Approximately 50 000 new human immunodeficiency virus (HIV) infections develop in the United States each year.1 How many of these people know of their HIV infection? How many are engaged in HIV care? How many are successfully treated with antiretroviral therapy (ART)? Surprisingly, until very recently, the answers to these simple questions regarding HIV care were unknown.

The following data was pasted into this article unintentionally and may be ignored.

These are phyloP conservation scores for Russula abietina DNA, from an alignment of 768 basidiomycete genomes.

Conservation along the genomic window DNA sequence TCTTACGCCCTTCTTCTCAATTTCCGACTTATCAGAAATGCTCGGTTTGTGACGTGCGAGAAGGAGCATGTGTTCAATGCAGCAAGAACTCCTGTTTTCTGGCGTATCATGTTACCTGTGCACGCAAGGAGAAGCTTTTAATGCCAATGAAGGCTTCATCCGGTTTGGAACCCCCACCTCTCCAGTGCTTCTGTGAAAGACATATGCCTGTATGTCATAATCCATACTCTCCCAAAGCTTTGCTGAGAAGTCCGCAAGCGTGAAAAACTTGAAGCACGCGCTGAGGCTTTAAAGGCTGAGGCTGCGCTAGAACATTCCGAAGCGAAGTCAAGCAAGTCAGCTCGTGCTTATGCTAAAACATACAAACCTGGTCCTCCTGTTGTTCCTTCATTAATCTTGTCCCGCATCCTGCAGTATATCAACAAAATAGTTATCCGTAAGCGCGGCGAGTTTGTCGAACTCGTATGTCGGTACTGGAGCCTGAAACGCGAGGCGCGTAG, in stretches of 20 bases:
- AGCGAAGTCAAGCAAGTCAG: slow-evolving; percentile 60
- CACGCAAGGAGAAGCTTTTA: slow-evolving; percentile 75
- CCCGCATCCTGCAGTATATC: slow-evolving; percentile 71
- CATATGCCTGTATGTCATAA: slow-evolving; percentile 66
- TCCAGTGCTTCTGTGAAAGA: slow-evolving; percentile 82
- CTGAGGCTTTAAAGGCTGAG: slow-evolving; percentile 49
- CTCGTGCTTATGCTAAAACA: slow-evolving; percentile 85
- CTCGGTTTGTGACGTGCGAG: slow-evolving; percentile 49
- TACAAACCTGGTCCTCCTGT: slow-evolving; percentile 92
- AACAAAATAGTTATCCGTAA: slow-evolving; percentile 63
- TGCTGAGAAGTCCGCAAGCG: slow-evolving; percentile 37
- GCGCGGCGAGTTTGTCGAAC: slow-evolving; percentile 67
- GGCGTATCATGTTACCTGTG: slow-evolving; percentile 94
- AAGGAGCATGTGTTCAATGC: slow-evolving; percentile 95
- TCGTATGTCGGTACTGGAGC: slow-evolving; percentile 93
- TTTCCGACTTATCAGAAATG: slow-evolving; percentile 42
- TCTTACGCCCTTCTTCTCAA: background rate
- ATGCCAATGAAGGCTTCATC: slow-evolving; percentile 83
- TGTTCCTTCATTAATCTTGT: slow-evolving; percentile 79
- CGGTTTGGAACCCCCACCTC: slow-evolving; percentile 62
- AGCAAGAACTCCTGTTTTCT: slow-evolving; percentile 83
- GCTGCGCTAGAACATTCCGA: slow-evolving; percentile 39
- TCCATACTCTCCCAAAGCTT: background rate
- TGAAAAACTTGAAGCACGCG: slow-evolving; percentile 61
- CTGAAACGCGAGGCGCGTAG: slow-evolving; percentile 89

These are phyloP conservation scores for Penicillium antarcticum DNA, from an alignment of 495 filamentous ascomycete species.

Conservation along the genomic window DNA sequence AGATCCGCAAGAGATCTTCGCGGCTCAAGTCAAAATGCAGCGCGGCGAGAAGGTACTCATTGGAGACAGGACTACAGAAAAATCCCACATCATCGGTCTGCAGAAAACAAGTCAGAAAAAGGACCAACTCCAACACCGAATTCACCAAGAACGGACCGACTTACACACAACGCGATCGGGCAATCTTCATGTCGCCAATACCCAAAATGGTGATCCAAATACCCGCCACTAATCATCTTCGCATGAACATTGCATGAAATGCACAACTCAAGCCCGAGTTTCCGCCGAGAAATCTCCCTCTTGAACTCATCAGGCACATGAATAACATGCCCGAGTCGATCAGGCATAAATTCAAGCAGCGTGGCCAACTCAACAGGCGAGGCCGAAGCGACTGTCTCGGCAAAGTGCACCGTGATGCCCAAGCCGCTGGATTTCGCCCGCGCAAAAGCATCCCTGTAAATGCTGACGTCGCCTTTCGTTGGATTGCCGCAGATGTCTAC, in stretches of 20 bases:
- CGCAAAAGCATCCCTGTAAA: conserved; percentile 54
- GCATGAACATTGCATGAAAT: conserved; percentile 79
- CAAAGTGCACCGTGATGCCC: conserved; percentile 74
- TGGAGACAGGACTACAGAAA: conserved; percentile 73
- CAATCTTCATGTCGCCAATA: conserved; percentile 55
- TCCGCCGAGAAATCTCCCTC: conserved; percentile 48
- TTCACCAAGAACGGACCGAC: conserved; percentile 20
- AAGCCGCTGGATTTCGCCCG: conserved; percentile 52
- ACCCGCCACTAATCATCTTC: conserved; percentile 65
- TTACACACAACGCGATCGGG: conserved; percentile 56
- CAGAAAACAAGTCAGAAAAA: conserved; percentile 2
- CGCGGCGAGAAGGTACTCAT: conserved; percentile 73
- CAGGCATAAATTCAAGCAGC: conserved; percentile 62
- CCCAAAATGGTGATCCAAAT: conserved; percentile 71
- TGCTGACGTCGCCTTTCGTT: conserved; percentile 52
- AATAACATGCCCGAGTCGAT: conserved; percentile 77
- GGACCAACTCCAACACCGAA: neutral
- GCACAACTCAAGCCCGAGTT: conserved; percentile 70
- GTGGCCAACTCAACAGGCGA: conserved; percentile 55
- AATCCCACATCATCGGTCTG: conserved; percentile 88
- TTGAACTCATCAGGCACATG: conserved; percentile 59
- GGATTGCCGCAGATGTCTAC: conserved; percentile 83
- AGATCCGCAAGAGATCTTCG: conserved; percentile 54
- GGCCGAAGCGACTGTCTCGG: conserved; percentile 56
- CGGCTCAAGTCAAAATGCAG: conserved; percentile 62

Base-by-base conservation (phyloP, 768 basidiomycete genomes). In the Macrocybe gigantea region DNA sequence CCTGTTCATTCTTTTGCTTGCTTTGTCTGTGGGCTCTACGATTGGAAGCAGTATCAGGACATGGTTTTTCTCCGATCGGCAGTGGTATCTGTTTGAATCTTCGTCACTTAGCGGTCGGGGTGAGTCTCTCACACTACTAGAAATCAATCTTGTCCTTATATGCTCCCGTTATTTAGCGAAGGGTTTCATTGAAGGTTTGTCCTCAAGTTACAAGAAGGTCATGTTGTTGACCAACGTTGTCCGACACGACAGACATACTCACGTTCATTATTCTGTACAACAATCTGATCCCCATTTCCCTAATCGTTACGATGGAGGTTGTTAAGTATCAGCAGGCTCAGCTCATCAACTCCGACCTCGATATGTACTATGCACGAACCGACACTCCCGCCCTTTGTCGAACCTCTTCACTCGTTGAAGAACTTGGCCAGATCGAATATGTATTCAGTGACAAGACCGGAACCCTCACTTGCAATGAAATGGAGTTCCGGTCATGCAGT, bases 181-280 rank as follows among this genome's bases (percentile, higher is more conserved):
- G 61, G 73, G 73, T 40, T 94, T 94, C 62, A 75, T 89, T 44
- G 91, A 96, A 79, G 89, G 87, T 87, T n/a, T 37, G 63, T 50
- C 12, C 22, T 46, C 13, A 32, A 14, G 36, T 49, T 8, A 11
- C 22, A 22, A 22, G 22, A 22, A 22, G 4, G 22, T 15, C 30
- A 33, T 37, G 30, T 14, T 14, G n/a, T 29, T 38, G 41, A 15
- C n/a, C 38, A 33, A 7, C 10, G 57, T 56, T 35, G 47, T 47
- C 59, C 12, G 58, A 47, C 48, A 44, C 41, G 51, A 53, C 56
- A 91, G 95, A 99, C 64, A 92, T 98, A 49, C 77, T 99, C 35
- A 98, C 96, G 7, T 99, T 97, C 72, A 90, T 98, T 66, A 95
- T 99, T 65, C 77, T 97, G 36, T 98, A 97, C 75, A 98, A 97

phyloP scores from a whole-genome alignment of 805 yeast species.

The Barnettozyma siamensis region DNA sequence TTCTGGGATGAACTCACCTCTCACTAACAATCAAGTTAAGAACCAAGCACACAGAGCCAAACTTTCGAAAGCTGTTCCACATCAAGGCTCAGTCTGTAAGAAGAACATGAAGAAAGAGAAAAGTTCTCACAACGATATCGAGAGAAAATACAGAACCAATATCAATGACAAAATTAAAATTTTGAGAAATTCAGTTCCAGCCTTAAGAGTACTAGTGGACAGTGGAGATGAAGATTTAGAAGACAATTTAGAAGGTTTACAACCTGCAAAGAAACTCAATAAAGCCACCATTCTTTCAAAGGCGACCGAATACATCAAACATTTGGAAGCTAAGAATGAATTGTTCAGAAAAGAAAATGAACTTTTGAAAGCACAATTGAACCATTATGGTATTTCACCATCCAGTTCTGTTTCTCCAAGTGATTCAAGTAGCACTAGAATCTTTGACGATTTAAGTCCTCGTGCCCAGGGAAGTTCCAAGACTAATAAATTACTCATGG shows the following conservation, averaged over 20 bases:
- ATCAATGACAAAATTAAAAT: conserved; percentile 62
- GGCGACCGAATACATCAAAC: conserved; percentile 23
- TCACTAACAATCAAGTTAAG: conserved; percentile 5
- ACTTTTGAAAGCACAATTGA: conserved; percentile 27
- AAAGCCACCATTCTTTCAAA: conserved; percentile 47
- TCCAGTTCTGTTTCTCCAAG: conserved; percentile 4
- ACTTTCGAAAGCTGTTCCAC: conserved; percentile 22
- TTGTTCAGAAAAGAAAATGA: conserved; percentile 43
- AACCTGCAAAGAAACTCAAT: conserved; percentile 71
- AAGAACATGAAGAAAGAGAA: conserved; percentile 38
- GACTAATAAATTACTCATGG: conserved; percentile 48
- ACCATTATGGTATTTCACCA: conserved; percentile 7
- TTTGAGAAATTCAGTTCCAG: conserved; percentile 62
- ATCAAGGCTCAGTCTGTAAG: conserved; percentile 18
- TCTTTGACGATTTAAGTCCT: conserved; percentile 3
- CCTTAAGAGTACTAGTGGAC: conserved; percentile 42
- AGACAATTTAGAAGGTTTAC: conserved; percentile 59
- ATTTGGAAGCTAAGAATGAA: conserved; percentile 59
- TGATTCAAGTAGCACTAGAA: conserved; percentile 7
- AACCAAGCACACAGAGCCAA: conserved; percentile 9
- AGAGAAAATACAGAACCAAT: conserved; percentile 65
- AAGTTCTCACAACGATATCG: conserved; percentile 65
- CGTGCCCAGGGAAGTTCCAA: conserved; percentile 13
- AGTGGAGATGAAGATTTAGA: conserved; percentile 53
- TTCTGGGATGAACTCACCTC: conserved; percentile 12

In 2011, the HIV field was shocked to learn that only about a quarter of individuals living with HIV were successfully receiving HIV treatment.2 The steps to effective treatment, often referred to as the HIV care continuum or cascade—testing, linkage to care, retention in care, ART initiation, and achievement of an undetectable viral load—often operated more like an obstacle course than a smoothly paved road. Hurdles to successful HIV care include factors that are structural (eg, poverty, lack of health insurance), psychosocial (eg, stigma, substance use, mental illness), and clinic based (eg, the patient-provider relationship).3